Wish memories drive Hayley

Hayley spent her wish trip to Queensland with her mother, months before she passed away from cancer. The memories remain strong 12 years later.

Wish trip

Moments with mum to last forever

8-year-old Hayley's wish not only gave her lifelong memories but priceless time with her mum months before she passed away from cancer.

Hayley’s wish in 2008 was to visit Queensland and experience all the theme parks on the Gold Coast.



"We took photos with a disposable camera and had nice family time together," Hayley said.

"It was the last holiday I had with my mum, and I know she enjoyed that time. I always thank Make-A-Wish for making me and my mum happy."

Medical journey

Tumours, blindness and deafness

Hayley was born with neurofibromatosis, a genetic disorder which causes large tumours attached to her face, neck and back.

Since childhood, she has had about 15 operations to 'debulk' the tumours, particularly on her face.

The first operation was when Hayley was two, with surgeons attacking the facial tumours by cutting around her nose and smile lines to minimise scarring.

"After the first operation, I asked the surgeon 'what did you find?" Hayley’s father Andrew said.


"And the surgeon said, 'it's like opening up a can of spaghetti, the tumours are just everywhere'.

"They have all been life-threatening operations. We have spent the majority of our life at The Royal Children's Hospital in Melbourne."

Heartbreakingly, Hayley's tumours have all grown back. The condition has also left her blind in her right eye and deaf in her right ear.

Dad steps up

Father Of The Year

A few years after Hayley's mum passed away in October 2008, Hayley nominated her dad for 'Father of The Year'. He won the local Pakenham category, before taking out the overall Victorian award.

In her written nomination, schoolgirl Hayley said: "After my mum died, dad stepped up into looking after me. He always cares for me by making sure I'm OK whenever I'm upset".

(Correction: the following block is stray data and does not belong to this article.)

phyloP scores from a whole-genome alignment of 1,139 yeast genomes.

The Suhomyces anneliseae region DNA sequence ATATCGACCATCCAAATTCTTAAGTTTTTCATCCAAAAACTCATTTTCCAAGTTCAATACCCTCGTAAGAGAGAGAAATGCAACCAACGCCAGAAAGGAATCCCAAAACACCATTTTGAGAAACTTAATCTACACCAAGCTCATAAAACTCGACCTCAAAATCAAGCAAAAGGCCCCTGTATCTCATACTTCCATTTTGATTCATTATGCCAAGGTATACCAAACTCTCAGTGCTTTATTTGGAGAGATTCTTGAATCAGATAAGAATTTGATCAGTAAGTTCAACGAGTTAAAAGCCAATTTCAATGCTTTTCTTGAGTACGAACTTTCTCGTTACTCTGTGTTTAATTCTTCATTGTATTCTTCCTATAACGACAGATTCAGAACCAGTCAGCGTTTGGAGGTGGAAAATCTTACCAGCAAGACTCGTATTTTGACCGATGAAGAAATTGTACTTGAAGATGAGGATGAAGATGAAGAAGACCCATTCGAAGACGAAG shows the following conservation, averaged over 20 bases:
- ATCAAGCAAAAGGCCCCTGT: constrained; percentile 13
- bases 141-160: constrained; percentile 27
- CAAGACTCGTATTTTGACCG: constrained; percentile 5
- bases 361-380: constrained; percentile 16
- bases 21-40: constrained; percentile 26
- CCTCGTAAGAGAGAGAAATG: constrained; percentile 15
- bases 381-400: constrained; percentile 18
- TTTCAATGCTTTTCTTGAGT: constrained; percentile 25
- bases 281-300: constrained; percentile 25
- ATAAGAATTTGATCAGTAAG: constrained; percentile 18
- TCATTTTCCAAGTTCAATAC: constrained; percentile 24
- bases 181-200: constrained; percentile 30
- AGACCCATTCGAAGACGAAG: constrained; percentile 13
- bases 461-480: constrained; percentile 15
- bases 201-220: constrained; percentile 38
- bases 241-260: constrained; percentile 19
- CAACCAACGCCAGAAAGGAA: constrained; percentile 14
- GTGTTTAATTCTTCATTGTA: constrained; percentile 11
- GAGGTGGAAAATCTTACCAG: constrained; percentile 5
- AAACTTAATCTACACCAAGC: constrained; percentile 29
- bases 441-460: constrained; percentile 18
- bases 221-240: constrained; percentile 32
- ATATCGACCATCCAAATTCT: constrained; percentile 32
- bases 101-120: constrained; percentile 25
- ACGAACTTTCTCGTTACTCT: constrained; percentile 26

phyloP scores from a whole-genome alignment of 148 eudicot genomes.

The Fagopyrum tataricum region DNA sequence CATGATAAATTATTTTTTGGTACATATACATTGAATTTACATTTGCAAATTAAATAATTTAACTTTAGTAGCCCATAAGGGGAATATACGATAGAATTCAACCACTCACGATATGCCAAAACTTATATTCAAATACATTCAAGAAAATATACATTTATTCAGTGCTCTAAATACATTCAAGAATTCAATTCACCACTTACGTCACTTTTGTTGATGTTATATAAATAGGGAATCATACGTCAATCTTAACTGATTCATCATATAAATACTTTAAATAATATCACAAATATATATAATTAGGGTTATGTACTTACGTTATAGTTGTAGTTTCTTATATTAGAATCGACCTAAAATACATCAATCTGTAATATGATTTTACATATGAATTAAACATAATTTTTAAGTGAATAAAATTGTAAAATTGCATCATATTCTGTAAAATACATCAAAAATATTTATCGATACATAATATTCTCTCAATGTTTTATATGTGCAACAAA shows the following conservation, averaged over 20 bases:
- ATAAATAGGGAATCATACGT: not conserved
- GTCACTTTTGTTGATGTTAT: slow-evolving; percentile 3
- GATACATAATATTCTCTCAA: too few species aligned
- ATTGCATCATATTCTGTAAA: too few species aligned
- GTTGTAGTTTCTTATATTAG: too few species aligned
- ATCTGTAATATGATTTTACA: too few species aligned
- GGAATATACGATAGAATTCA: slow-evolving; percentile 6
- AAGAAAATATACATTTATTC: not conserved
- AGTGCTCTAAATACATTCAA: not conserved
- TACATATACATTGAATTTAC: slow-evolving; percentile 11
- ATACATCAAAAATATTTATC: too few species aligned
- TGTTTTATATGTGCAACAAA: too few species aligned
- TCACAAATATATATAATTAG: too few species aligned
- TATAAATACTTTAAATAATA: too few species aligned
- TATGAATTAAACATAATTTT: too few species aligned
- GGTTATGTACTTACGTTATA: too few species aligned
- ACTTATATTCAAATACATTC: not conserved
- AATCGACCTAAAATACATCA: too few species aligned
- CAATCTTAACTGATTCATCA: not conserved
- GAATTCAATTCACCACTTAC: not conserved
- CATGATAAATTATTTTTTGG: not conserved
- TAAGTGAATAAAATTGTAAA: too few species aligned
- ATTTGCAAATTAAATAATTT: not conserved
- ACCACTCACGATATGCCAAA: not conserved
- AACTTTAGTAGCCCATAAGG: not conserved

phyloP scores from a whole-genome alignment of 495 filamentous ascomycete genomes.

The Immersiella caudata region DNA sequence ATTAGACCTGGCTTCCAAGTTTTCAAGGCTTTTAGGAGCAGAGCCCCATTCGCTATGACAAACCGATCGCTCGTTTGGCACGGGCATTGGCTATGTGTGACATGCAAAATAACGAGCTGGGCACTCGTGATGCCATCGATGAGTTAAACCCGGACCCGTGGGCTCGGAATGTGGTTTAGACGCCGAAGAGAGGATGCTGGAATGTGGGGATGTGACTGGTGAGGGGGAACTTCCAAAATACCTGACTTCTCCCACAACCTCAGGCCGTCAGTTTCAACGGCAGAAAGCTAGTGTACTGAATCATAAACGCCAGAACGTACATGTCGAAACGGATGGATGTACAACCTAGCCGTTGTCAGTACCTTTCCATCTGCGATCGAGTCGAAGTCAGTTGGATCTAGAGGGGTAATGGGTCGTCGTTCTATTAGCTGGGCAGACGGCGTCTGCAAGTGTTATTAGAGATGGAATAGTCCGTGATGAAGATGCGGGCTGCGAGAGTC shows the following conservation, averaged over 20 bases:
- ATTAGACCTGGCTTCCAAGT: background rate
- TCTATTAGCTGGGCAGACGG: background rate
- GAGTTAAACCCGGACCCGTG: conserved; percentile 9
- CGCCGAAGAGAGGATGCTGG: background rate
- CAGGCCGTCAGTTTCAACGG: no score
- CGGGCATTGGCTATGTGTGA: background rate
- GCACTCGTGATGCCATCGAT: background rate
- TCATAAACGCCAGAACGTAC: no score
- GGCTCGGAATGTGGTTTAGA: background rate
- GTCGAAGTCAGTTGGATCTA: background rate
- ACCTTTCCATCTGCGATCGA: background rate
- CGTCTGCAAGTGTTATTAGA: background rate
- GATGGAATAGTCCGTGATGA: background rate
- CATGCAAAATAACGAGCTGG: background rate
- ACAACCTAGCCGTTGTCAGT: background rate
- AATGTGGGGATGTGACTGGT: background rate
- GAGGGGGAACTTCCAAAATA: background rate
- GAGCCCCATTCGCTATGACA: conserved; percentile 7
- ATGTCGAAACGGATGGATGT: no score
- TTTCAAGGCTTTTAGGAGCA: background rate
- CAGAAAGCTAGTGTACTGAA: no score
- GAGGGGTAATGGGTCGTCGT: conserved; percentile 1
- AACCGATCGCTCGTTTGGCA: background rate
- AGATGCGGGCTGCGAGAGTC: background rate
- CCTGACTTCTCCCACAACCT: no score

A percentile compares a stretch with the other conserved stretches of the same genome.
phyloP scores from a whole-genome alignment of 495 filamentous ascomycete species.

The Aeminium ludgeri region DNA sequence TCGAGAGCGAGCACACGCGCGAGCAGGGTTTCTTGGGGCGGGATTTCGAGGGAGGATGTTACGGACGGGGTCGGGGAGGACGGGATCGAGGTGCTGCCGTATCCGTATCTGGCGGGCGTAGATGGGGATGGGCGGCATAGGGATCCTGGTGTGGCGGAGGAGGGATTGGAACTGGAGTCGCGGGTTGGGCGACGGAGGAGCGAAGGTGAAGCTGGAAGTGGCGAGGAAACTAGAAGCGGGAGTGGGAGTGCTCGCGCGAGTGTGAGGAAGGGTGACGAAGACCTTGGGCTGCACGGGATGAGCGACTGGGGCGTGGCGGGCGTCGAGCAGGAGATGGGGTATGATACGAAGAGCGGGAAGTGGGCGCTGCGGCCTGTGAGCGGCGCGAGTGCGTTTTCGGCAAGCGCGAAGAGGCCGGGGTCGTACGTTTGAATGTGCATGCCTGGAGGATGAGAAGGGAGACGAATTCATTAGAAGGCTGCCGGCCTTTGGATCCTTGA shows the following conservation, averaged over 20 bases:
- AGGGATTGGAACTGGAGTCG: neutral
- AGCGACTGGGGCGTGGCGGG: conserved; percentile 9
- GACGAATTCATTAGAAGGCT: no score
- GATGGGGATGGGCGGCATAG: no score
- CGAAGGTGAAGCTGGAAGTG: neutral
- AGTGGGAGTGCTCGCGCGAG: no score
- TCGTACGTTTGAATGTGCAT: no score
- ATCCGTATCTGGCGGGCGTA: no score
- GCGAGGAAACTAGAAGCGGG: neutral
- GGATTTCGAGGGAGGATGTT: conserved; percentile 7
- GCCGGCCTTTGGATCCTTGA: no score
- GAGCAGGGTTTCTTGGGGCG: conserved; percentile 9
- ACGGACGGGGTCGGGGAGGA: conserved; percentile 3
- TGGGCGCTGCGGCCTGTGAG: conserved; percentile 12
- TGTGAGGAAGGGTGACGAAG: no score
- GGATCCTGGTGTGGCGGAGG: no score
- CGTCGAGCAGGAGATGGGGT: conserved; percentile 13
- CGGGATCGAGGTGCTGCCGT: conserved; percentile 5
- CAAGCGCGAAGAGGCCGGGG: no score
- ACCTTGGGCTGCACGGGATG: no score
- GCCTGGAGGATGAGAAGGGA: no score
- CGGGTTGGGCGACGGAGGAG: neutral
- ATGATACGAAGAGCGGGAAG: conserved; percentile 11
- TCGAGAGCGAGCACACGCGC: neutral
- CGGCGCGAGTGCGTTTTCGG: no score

Andrew was genuinely chuffed to receive the award but said filling the void left by his wife Tina was challenging.

"I couldn't just walk away or work harder at work," Andrew said.

"I had to become a real dad. I had to make all the decisions. There were a lot of nasty decisions relating to operations, and I would have rather never made those decisions."

Thoughtfulness

Mum's presence lives on

While Andrew has succeeded in stepping up, Tina's influence remains.

Before she died, Tina meticulously put presents away for the birthdays Hayley and her brother Lachlan would celebrate when she was gone.

"For Hayley's 16th birthday there was a little present there, so too for her 18th and her 21st," Andrew said.


"For the day she gets married, there is an envelope there. Her mum did a lot of planning.

"I have at least 20 150-litre plastic boxes, and half are for Lachlan and half are for Hayley that their mum put aside. Not many people do that."

Growing pains

Hayley's resilience grows

Andrew remembers Hayley asking lots of uncomfortable questions when she was a child. She wanted to know why she looked like she did and what she did wrong to deserve it.